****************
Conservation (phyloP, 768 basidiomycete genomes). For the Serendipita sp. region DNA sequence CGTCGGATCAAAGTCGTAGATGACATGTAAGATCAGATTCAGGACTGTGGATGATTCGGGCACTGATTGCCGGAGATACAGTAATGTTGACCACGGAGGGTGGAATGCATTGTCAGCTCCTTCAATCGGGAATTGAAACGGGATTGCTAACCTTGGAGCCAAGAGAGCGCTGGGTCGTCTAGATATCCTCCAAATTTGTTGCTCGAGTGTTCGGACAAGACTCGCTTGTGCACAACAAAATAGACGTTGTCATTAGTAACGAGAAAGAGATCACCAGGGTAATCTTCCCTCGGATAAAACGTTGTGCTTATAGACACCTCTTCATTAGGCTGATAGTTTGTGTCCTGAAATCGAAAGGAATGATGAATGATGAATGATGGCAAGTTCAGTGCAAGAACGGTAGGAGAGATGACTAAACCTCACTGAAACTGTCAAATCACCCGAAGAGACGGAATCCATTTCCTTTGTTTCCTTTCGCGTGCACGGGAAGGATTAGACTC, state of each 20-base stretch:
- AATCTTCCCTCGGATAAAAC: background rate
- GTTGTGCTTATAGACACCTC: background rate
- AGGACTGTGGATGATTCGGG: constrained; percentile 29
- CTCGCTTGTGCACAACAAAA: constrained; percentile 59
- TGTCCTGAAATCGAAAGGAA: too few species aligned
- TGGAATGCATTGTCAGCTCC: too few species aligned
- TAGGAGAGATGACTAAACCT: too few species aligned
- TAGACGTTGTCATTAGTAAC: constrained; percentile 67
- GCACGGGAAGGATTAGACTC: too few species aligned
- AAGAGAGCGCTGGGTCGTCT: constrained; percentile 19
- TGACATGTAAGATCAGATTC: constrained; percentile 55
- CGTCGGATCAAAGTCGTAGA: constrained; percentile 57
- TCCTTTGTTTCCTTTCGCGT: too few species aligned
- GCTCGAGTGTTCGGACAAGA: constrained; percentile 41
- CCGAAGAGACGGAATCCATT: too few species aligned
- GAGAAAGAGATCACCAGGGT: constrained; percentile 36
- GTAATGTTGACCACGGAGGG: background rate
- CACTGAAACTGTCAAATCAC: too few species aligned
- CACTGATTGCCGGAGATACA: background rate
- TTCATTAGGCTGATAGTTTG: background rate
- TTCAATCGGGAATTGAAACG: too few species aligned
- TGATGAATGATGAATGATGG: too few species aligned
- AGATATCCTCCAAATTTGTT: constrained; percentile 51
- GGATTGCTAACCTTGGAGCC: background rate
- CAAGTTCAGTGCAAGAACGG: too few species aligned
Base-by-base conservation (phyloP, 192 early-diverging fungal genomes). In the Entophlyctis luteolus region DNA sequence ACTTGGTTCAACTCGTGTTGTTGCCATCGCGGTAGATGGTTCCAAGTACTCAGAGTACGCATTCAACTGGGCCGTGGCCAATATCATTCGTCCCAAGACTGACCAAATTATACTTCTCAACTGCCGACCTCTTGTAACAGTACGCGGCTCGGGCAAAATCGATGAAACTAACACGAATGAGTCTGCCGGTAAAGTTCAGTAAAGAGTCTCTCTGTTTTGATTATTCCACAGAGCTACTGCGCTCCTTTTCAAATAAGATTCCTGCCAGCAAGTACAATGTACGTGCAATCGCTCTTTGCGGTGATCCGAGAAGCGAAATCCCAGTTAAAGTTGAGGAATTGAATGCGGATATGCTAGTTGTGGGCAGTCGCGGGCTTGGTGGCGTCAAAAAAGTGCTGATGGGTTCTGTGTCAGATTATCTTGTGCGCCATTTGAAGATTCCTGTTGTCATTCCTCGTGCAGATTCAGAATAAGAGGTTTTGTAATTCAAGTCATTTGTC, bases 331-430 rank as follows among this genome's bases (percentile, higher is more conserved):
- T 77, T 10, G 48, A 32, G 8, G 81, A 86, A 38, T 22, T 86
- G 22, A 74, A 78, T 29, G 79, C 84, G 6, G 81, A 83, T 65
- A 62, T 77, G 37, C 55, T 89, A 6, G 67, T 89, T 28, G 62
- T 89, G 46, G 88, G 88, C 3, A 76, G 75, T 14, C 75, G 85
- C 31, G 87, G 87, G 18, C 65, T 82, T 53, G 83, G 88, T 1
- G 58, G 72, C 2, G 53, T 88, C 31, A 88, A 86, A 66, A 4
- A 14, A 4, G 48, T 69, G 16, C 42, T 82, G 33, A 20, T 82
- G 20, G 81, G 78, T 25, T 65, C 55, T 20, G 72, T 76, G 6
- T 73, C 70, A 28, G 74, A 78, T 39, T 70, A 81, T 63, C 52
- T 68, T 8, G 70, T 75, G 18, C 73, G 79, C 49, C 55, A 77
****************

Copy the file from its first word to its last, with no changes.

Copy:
Conservation (phyloP, 768 basidiomycete genomes). For the Serendipita sp. region DNA sequence CGTCGGATCAAAGTCGTAGATGACATGTAAGATCAGATTCAGGACTGTGGATGATTCGGGCACTGATTGCCGGAGATACAGTAATGTTGACCACGGAGGGTGGAATGCATTGTCAGCTCCTTCAATCGGGAATTGAAACGGGATTGCTAACCTTGGAGCCAAGAGAGCGCTGGGTCGTCTAGATATCCTCCAAATTTGTTGCTCGAGTGTTCGGACAAGACTCGCTTGTGCACAACAAAATAGACGTTGTCATTAGTAACGAGAAAGAGATCACCAGGGTAATCTTCCCTCGGATAAAACGTTGTGCTTATAGACACCTCTTCATTAGGCTGATAGTTTGTGTCCTGAAATCGAAAGGAATGATGAATGATGAATGATGGCAAGTTCAGTGCAAGAACGGTAGGAGAGATGACTAAACCTCACTGAAACTGTCAAATCACCCGAAGAGACGGAATCCATTTCCTTTGTTTCCTTTCGCGTGCACGGGAAGGATTAGACTC, state of each 20-base stretch:
- AATCTTCCCTCGGATAAAAC: background rate
- GTTGTGCTTATAGACACCTC: background rate
- AGGACTGTGGATGATTCGGG: constrained; percentile 29
- CTCGCTTGTGCACAACAAAA: constrained; percentile 59
- TGTCCTGAAATCGAAAGGAA: too few species aligned
- TGGAATGCATTGTCAGCTCC: too few species aligned
- TAGGAGAGATGACTAAACCT: too few species aligned
- TAGACGTTGTCATTAGTAAC: constrained; percentile 67
- GCACGGGAAGGATTAGACTC: too few species aligned
- AAGAGAGCGCTGGGTCGTCT: constrained; percentile 19
- TGACATGTAAGATCAGATTC: constrained; percentile 55
- CGTCGGATCAAAGTCGTAGA: constrained; percentile 57
- TCCTTTGTTTCCTTTCGCGT: too few species aligned
- GCTCGAGTGTTCGGACAAGA: constrained; percentile 41
- CCGAAGAGACGGAATCCATT: too few species aligned
- GAGAAAGAGATCACCAGGGT: constrained; percentile 36
- GTAATGTTGACCACGGAGGG: background rate
- CACTGAAACTGTCAAATCAC: too few species aligned
- CACTGATTGCCGGAGATACA: background rate
- TTCATTAGGCTGATAGTTTG: background rate
- TTCAATCGGGAATTGAAACG: too few species aligned
- TGATGAATGATGAATGATGG: too few species aligned
- AGATATCCTCCAAATTTGTT: constrained; percentile 51
- GGATTGCTAACCTTGGAGCC: background rate
- CAAGTTCAGTGCAAGAACGG: too few species aligned
Base-by-base conservation (phyloP, 192 early-diverging fungal genomes). In the Entophlyctis luteolus region DNA sequence ACTTGGTTCAACTCGTGTTGTTGCCATCGCGGTAGATGGTTCCAAGTACTCAGAGTACGCATTCAACTGGGCCGTGGCCAATATCATTCGTCCCAAGACTGACCAAATTATACTTCTCAACTGCCGACCTCTTGTAACAGTACGCGGCTCGGGCAAAATCGATGAAACTAACACGAATGAGTCTGCCGGTAAAGTTCAGTAAAGAGTCTCTCTGTTTTGATTATTCCACAGAGCTACTGCGCTCCTTTTCAAATAAGATTCCTGCCAGCAAGTACAATGTACGTGCAATCGCTCTTTGCGGTGATCCGAGAAGCGAAATCCCAGTTAAAGTTGAGGAATTGAATGCGGATATGCTAGTTGTGGGCAGTCGCGGGCTTGGTGGCGTCAAAAAAGTGCTGATGGGTTCTGTGTCAGATTATCTTGTGCGCCATTTGAAGATTCCTGTTGTCATTCCTCGTGCAGATTCAGAATAAGAGGTTTTGTAATTCAAGTCATTTGTC, bases 331-430 rank as follows among this genome's bases (percentile, higher is more conserved):
- T 77, T 10, G 48, A 32, G 8, G 81, A 86, A 38, T 22, T 86
- G 22, A 74, A 78, T 29, G 79, C 84, G 6, G 81, A 83, T 65
- A 62, T 77, G 37, C 55, T 89, A 6, G 67, T 89, T 28, G 62
- T 89, G 46, G 88, G 88, C 3, A 76, G 75, T 14, C 75, G 85
- C 31, G 87, G 87, G 18, C 65, T 82, T 53, G 83, G 88, T 1
- G 58, G 72, C 2, G 53, T 88, C 31, A 88, A 86, A 66, A 4
- A 14, A 4, G 48, T 69, G 16, C 42, T 82, G 33, A 20, T 82
- G 20, G 81, G 78, T 25, T 65, C 55, T 20, G 72, T 76, G 6
- T 73, C 70, A 28, G 74, A 78, T 39, T 70, A 81, T 63, C 52
- T 68, T 8, G 70, T 75, G 18, C 73, G 79, C 49, C 55, A 77